The Sultan of Sokoto, Alhaji Mohammad Sa’ad Abubakar III, has disclosed that the Igbo are subject to attacks in crisis periods because they are visible entrepreneurs located in all nooks and crannies of Nigeria.
The Sultan also said real herdsmen, who own cows, don’t kill but only criminals that parade as herdsmen kill.
He, therefore, challenged security agents to find out sources of sophisticated arms being used by criminals in the guise of herdsmen. The Sultan spoke at a grand reception organized in his honour at Nsukka, yesterday, where he was welcomed back 39 years after he lived in the university town as a young soldier.
Sultan said: “I want to say that nobody in the North aims to kill any Igbo because he is an Igboman. They are killed because they are the industrious ones found everywhere and in every village but nobody plans or sends people to kill the Igbo.
“The closest man to my late father, Beke, was an Igboman and when he died, he was buried in the palace. We are all equal before God Almighty and the two major religions preach peace and love in their holy books.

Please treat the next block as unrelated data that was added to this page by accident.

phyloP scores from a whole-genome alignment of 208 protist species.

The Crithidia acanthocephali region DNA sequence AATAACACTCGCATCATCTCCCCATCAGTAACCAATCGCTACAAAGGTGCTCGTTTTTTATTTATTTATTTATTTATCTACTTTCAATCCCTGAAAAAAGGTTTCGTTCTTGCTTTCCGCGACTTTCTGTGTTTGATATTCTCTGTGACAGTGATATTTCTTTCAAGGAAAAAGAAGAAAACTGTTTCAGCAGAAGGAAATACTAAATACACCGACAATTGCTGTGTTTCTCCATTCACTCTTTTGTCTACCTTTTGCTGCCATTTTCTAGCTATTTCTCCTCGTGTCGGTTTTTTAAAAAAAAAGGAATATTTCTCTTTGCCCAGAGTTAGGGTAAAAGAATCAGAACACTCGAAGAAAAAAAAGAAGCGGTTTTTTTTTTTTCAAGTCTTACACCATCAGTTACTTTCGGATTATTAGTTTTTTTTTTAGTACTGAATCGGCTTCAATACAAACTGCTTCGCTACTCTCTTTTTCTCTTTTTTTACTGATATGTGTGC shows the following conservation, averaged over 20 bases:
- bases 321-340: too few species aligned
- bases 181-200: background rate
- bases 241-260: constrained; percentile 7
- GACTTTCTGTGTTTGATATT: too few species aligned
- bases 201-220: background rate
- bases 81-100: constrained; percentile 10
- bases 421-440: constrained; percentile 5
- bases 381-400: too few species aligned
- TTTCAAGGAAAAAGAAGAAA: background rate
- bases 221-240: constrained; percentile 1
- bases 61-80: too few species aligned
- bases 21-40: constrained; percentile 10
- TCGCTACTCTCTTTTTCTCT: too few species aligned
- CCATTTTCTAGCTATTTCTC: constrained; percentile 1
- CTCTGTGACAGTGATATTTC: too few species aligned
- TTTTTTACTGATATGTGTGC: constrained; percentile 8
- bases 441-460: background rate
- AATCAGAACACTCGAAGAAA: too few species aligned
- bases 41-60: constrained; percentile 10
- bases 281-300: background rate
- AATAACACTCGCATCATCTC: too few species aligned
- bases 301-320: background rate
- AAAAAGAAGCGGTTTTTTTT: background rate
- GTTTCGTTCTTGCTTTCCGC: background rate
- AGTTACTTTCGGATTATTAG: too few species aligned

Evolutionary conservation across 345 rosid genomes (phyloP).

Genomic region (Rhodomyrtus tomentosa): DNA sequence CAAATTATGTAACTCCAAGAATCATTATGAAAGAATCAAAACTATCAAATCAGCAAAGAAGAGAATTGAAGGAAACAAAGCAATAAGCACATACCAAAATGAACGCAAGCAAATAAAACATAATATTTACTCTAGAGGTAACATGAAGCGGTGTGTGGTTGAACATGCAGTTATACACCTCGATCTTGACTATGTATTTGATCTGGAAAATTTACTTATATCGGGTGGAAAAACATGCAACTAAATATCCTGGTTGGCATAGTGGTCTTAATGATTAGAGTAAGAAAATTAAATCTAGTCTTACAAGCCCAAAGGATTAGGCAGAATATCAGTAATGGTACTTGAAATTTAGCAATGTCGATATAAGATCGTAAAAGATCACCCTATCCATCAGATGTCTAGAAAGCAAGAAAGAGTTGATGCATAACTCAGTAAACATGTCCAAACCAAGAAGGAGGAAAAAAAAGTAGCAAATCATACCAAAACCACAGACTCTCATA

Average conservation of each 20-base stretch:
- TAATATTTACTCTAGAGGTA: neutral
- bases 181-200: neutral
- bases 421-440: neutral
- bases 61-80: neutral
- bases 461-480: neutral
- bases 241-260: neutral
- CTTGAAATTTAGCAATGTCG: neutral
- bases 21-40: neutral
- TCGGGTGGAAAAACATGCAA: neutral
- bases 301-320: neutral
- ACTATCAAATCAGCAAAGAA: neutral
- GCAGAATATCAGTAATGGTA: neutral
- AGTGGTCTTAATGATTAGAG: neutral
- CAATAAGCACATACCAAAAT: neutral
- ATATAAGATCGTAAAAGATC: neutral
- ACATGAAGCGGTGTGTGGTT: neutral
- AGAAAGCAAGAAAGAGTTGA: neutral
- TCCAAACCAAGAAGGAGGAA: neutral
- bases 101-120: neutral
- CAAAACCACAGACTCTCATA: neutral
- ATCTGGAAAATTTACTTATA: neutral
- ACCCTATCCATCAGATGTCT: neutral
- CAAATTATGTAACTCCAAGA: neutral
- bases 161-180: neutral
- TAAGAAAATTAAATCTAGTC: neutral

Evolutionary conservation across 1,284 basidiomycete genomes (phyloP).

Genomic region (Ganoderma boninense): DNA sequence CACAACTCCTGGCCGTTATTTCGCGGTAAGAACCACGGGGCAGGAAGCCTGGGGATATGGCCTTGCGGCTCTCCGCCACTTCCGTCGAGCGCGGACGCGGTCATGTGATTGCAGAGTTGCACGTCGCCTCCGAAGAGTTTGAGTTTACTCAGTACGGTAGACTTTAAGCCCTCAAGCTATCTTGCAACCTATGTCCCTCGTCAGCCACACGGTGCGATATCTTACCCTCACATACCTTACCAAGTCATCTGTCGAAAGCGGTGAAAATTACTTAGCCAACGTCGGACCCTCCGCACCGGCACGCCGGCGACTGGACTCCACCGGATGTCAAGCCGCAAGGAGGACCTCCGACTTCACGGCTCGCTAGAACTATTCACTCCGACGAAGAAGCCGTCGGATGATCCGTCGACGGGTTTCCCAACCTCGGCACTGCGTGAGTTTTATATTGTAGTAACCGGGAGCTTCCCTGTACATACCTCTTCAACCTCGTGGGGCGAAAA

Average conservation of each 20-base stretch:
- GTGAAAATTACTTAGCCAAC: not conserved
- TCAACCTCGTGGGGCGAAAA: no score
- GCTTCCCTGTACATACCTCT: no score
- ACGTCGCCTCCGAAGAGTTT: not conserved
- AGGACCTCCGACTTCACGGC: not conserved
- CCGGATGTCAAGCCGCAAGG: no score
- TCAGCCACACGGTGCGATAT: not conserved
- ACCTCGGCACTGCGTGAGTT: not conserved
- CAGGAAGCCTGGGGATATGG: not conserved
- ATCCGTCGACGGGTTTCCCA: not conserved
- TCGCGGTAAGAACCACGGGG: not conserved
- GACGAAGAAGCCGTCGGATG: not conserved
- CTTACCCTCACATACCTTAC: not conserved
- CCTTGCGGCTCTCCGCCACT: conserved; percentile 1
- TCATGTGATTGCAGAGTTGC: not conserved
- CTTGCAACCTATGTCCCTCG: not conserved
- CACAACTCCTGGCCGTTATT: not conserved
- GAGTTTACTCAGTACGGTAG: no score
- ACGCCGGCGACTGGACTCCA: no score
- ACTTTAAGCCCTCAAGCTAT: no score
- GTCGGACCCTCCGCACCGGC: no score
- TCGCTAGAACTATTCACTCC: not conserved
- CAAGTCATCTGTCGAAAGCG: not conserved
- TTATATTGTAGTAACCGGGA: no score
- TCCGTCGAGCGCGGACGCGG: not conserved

Real herdsmen don’t kill “No herdsman that has cattle kills. It is the criminals that do not own cattle that kill. They are mere criminals and more criminalities are committed even outside the country. They go around pretending to be herdsmen.
“Where do they get the AK-47 rifles that they use in killing? That’s the question I’ve asked and we don’t have answers yet. We need to find out what the issues are.” The Sultan, who noted that returning to Nsukka was a home coming for him, said he started his adult life in Nsukka, adding that justice is a panacea for peaceful coexistence.
He said: “For a leader to be loved by his people, he has to do the right thing. Development is what Governor Ifeanyi Ugwuanyi is doing in Enugu State. I said I must be in Nsukka because I started my adult life in Nsukka and made friends.
“I had the best meeting with the Christian religious leaders in Enugu and we told ourselves the truth. Rev. Fr. Mbaka exposed the ignorance that had existed between us. We discussed herdsmen issues and we told ourselves the truth and that is the essence of dialogue.
“We have seen massive transformation from Opi to Nsukka that when you get to the road, you would think it is leading to a big town.”